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The achievements of European Universities since 1957

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Presentation from Lesley Wilson, EUA Secreatry General, on the occasion of the 60th anniversary of the Rome Treaty (25 March 2017).

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The achievements of European Universities since 1957

  1. 1. The achievements of European Universities in the last 60 years Lesley Wilson Secretary General European University Association UNICA Rectors Seminar, Rome, 23-35 March, 2017
  2. 2. 1. The first 30 years • As early as 1955 the European Conference of University Rectors was convened, in Cambridge • 100 Rectors present – main topics autonomy & the role of universities in society in the still post war context • Under the auspices of the Western European Union and the Council of Europe • 1964 saw the creation of the Standing Conference of University Rectors (CRE) • To advise European universities on questions of common interest • Be available for consultation by governments on university matters • To make recommendations to national & international organisations • the ‘Liaison Committee’, to become the Confederation of EU Rectors’ Conferences, founded in 1973
  3. 3. ...two European university associations Association of European Universities (CRE) Confederation of European Union Rectors' Conferences
  4. 4. 2. A first wave of European integration (1970s – 1990s) • the first politician to talk about universities - Edgar Faure in May 1968 • Launch of the first EU pilot programme in 1976 – by 1986 over 600 joint study programmes involving 500 universities • The arrival of Delors and the landmark decision of the European Court of Justice (Gravier decision) - paved the way for Erasmus and the other first generation mobility programmes in 1987/1988 • Launch of the research framework programmes in 1984 but with only a very small programme to support fundamental research
  5. 5. 3. The game changing examples of ERASMUS and TEMPUS • Universities benefited enormously from the opportunities offered by ERASMUS  ERASMUS’s objective was to underpin a true ‘Europe of the Citizens’  Universities embraced the programmes and made it their own • The fall of the Berlin wall gave further political impetus to pan-European cooperation and mobility • The TEMPUS programme was a major vehicle of support for greater East/West integration  Universities were once more enthusiastic supporters of this initiative  TEMPUS continued to support ‘Joint European Projects’ beyond the boundaries of the EU, in different forms, until 2013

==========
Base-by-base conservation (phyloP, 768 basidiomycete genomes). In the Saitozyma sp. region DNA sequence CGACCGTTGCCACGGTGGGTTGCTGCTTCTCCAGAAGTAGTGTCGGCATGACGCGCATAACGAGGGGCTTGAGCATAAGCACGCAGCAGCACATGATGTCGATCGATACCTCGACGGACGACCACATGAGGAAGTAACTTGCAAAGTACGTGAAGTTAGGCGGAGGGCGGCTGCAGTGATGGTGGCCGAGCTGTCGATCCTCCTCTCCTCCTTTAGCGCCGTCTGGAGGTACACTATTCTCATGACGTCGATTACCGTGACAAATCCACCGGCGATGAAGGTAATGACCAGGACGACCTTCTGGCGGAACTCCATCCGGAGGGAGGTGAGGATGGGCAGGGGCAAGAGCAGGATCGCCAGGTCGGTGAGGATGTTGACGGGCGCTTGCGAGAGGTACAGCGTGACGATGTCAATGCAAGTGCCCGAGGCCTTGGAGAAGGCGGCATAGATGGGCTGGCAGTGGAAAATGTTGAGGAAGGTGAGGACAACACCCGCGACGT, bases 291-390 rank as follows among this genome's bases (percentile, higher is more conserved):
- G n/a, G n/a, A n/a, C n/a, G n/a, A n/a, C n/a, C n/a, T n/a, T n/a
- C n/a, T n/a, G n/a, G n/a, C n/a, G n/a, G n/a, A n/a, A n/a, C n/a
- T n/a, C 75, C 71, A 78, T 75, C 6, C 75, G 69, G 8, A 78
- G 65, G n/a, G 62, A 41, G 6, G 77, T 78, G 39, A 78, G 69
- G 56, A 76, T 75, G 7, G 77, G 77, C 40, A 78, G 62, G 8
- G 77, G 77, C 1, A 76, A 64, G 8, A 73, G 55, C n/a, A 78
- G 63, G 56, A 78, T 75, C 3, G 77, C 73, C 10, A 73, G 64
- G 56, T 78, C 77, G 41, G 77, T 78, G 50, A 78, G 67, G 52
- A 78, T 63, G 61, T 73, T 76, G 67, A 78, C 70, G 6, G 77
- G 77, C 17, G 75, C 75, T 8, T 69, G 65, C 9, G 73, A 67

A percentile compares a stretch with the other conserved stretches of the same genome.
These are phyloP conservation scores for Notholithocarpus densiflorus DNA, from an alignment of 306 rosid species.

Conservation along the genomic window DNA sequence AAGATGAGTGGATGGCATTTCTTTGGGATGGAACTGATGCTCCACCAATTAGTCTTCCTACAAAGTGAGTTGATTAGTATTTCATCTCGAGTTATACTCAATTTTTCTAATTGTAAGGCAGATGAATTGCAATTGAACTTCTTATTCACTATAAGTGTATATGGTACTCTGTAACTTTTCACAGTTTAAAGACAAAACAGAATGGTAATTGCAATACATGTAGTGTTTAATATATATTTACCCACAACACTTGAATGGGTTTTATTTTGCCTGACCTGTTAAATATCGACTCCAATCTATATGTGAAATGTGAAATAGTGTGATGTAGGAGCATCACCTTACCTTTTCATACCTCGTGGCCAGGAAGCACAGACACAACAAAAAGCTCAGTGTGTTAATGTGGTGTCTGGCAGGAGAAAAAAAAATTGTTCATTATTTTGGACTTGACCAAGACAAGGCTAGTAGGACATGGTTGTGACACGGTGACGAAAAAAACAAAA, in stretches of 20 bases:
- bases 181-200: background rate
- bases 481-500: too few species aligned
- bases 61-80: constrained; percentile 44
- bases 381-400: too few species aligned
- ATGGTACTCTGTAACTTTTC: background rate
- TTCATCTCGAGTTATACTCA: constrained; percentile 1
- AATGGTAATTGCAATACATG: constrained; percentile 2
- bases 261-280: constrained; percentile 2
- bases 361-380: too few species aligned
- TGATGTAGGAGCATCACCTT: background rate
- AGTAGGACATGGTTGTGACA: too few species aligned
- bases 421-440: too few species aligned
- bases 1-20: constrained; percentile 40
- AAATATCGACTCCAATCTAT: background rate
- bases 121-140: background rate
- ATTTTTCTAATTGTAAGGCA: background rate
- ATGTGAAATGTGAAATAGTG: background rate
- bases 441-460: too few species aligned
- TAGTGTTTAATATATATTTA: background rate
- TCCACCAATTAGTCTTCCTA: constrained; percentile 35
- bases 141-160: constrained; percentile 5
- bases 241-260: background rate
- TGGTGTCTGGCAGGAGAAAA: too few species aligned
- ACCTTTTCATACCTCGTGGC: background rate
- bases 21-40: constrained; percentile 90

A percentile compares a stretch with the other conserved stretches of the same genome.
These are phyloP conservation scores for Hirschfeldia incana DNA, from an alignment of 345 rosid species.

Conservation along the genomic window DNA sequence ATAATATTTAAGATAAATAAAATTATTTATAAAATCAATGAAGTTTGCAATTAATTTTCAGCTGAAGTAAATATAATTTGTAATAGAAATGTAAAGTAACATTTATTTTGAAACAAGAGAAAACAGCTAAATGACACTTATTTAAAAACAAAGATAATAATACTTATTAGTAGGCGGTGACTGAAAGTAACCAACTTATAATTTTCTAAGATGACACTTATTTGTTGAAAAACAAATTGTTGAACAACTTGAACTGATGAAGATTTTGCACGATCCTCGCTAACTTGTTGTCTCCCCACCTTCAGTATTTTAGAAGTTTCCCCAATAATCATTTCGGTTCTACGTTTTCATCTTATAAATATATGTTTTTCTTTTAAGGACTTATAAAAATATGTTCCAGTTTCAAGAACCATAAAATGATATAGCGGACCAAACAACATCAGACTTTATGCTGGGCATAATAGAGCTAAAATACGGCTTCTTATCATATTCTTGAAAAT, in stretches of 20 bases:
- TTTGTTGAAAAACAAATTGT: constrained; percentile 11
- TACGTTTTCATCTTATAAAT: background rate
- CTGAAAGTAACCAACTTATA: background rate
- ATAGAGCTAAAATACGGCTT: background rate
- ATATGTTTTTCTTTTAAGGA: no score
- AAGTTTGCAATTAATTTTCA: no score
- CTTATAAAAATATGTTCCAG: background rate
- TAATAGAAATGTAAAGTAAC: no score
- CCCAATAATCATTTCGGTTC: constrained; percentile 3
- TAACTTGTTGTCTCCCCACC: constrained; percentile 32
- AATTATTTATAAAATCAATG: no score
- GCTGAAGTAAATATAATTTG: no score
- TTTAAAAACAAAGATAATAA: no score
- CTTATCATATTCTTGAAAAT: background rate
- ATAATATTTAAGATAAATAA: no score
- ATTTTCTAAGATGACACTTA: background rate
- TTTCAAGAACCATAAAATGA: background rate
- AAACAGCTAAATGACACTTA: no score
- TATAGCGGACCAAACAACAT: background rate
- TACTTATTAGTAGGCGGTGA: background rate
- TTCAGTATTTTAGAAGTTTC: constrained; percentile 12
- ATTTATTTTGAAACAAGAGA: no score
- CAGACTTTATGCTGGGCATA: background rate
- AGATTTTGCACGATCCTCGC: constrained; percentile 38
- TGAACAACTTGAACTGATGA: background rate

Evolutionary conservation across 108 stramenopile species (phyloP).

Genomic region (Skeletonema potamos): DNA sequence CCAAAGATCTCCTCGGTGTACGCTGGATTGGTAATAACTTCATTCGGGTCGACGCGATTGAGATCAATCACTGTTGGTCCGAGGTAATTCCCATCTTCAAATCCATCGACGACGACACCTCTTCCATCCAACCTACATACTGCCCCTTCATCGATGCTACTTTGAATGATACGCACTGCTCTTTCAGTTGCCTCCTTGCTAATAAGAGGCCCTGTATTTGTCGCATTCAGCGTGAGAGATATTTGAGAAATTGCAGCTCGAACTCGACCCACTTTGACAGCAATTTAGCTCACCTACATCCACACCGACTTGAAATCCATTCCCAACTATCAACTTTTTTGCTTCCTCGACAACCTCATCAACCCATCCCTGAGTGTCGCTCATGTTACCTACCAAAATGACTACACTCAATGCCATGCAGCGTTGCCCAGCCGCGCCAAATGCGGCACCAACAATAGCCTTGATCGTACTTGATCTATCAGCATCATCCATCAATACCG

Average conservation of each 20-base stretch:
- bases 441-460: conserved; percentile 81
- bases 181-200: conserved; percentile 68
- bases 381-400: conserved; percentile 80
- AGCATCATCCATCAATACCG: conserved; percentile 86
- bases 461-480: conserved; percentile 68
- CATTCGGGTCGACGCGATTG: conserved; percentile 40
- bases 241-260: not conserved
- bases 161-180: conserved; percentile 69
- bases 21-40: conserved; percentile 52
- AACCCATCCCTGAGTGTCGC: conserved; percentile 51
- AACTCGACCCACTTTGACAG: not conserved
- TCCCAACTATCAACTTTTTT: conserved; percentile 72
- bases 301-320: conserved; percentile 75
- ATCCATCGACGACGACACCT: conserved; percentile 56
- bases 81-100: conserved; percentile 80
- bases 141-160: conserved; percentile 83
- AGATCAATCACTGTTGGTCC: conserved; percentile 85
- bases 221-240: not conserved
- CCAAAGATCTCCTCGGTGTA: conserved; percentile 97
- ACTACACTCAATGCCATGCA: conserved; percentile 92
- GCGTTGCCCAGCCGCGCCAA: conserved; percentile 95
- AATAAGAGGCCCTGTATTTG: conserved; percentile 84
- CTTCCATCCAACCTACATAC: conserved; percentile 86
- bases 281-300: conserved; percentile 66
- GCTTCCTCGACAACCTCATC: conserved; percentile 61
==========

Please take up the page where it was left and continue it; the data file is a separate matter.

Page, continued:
6. 6. 4. University Values: the creation of the Magna Charta Observatory • The Magna Charta Universitatum was signed by 388 Rectors on 18 September 1998 and now has over 800 signatories in 85 countries • Established by the University of Bologna and the CRE • Principles of academic freedom and institutional autonomy - as guidelines for good governance and self understanding of universities in future • Institutional autonomy as a prerequisite for the effective and efficient operations of universities, in their study, teaching and research • Seen as a standard of belonging to an international community sharing the same values and purposes
  7. 7. 5. The late 1990’s – towards a ‘Union of Knowledge’ and the Bologna Process • Treaty of Amsterdam 1997 – towards a ‘Union of Knowledge’ • Increase in university enrolments, importance of highly trained work force, focus on research, and lifelong learning, and the importance of quality assurance • 1998 - the Sorbonne Declaration, the Lisbon Recognition Convention … ‘harmonising higher education systems in Europe?’